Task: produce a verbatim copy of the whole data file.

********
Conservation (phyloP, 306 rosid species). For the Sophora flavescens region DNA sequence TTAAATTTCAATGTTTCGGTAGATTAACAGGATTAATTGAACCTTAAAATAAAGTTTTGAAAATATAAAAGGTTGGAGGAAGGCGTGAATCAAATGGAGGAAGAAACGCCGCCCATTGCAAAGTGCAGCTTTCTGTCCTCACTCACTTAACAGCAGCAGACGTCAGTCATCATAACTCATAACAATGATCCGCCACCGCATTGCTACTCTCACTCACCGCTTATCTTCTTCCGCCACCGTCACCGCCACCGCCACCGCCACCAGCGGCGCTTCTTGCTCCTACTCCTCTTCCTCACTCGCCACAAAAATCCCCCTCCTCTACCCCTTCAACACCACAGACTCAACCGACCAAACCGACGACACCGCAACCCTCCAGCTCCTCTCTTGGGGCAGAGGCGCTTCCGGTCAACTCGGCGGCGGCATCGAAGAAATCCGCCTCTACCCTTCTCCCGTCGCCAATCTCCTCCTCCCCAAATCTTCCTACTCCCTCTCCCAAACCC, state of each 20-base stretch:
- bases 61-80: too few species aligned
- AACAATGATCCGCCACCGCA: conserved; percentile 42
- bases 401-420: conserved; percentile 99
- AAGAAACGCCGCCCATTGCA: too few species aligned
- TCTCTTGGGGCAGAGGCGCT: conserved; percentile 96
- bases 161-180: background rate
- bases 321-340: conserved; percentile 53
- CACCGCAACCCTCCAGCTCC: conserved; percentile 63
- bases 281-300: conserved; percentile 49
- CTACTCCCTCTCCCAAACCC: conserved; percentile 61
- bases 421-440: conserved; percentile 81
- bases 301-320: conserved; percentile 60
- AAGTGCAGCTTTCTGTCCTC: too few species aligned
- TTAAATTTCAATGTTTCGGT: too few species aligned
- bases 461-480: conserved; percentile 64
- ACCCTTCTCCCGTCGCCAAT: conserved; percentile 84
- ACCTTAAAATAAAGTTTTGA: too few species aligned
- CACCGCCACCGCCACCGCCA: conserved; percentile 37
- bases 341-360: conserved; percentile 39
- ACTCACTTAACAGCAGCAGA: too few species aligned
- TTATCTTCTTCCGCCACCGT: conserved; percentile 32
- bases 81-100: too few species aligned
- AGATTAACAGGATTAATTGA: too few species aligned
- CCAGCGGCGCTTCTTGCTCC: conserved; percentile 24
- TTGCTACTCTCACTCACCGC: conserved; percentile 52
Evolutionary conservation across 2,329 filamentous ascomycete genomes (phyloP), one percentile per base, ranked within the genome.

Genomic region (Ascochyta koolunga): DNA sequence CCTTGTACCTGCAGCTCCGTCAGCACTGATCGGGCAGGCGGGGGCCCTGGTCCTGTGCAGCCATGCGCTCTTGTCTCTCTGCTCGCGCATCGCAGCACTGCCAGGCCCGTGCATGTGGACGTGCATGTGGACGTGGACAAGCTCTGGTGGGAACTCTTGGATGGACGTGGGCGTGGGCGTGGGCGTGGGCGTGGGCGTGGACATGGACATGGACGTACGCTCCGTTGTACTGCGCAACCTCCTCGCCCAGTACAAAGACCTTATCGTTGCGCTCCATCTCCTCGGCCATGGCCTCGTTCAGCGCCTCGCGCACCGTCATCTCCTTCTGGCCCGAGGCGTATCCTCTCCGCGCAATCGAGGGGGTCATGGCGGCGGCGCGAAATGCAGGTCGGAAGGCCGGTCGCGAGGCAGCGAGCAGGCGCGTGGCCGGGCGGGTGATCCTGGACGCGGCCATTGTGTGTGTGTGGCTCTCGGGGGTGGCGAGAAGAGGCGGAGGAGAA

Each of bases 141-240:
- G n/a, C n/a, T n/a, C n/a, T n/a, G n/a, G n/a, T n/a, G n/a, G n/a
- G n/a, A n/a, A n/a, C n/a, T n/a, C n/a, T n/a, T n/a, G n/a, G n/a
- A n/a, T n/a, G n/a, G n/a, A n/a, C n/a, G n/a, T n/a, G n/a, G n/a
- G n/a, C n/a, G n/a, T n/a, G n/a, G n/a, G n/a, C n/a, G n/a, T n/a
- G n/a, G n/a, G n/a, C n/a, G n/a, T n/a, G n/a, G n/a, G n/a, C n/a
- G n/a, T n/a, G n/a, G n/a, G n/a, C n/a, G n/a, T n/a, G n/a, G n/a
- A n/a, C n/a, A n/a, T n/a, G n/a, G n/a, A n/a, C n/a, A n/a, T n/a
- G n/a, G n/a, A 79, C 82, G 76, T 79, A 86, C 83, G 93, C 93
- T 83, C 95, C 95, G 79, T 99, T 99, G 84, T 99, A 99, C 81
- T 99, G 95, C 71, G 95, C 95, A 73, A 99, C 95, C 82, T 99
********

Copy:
Conservation (phyloP, 306 rosid species). For the Sophora flavescens region DNA sequence TTAAATTTCAATGTTTCGGTAGATTAACAGGATTAATTGAACCTTAAAATAAAGTTTTGAAAATATAAAAGGTTGGAGGAAGGCGTGAATCAAATGGAGGAAGAAACGCCGCCCATTGCAAAGTGCAGCTTTCTGTCCTCACTCACTTAACAGCAGCAGACGTCAGTCATCATAACTCATAACAATGATCCGCCACCGCATTGCTACTCTCACTCACCGCTTATCTTCTTCCGCCACCGTCACCGCCACCGCCACCGCCACCAGCGGCGCTTCTTGCTCCTACTCCTCTTCCTCACTCGCCACAAAAATCCCCCTCCTCTACCCCTTCAACACCACAGACTCAACCGACCAAACCGACGACACCGCAACCCTCCAGCTCCTCTCTTGGGGCAGAGGCGCTTCCGGTCAACTCGGCGGCGGCATCGAAGAAATCCGCCTCTACCCTTCTCCCGTCGCCAATCTCCTCCTCCCCAAATCTTCCTACTCCCTCTCCCAAACCC, state of each 20-base stretch:
- bases 61-80: too few species aligned
- AACAATGATCCGCCACCGCA: conserved; percentile 42
- bases 401-420: conserved; percentile 99
- AAGAAACGCCGCCCATTGCA: too few species aligned
- TCTCTTGGGGCAGAGGCGCT: conserved; percentile 96
- bases 161-180: background rate
- bases 321-340: conserved; percentile 53
- CACCGCAACCCTCCAGCTCC: conserved; percentile 63
- bases 281-300: conserved; percentile 49
- CTACTCCCTCTCCCAAACCC: conserved; percentile 61
- bases 421-440: conserved; percentile 81
- bases 301-320: conserved; percentile 60
- AAGTGCAGCTTTCTGTCCTC: too few species aligned
- TTAAATTTCAATGTTTCGGT: too few species aligned
- bases 461-480: conserved; percentile 64
- ACCCTTCTCCCGTCGCCAAT: conserved; percentile 84
- ACCTTAAAATAAAGTTTTGA: too few species aligned
- CACCGCCACCGCCACCGCCA: conserved; percentile 37
- bases 341-360: conserved; percentile 39
- ACTCACTTAACAGCAGCAGA: too few species aligned
- TTATCTTCTTCCGCCACCGT: conserved; percentile 32
- bases 81-100: too few species aligned
- AGATTAACAGGATTAATTGA: too few species aligned
- CCAGCGGCGCTTCTTGCTCC: conserved; percentile 24
- TTGCTACTCTCACTCACCGC: conserved; percentile 52
Evolutionary conservation across 2,329 filamentous ascomycete genomes (phyloP), one percentile per base, ranked within the genome.

Genomic region (Ascochyta koolunga): DNA sequence CCTTGTACCTGCAGCTCCGTCAGCACTGATCGGGCAGGCGGGGGCCCTGGTCCTGTGCAGCCATGCGCTCTTGTCTCTCTGCTCGCGCATCGCAGCACTGCCAGGCCCGTGCATGTGGACGTGCATGTGGACGTGGACAAGCTCTGGTGGGAACTCTTGGATGGACGTGGGCGTGGGCGTGGGCGTGGGCGTGGGCGTGGACATGGACATGGACGTACGCTCCGTTGTACTGCGCAACCTCCTCGCCCAGTACAAAGACCTTATCGTTGCGCTCCATCTCCTCGGCCATGGCCTCGTTCAGCGCCTCGCGCACCGTCATCTCCTTCTGGCCCGAGGCGTATCCTCTCCGCGCAATCGAGGGGGTCATGGCGGCGGCGCGAAATGCAGGTCGGAAGGCCGGTCGCGAGGCAGCGAGCAGGCGCGTGGCCGGGCGGGTGATCCTGGACGCGGCCATTGTGTGTGTGTGGCTCTCGGGGGTGGCGAGAAGAGGCGGAGGAGAA

Each of bases 141-240:
- G n/a, C n/a, T n/a, C n/a, T n/a, G n/a, G n/a, T n/a, G n/a, G n/a
- G n/a, A n/a, A n/a, C n/a, T n/a, C n/a, T n/a, T n/a, G n/a, G n/a
- A n/a, T n/a, G n/a, G n/a, A n/a, C n/a, G n/a, T n/a, G n/a, G n/a
- G n/a, C n/a, G n/a, T n/a, G n/a, G n/a, G n/a, C n/a, G n/a, T n/a
- G n/a, G n/a, G n/a, C n/a, G n/a, T n/a, G n/a, G n/a, G n/a, C n/a
- G n/a, T n/a, G n/a, G n/a, G n/a, C n/a, G n/a, T n/a, G n/a, G n/a
- A n/a, C n/a, A n/a, T n/a, G n/a, G n/a, A n/a, C n/a, A n/a, T n/a
- G n/a, G n/a, A 79, C 82, G 76, T 79, A 86, C 83, G 93, C 93
- T 83, C 95, C 95, G 79, T 99, T 99, G 84, T 99, A 99, C 81
- T 99, G 95, C 71, G 95, C 95, A 73, A 99, C 95, C 82, T 99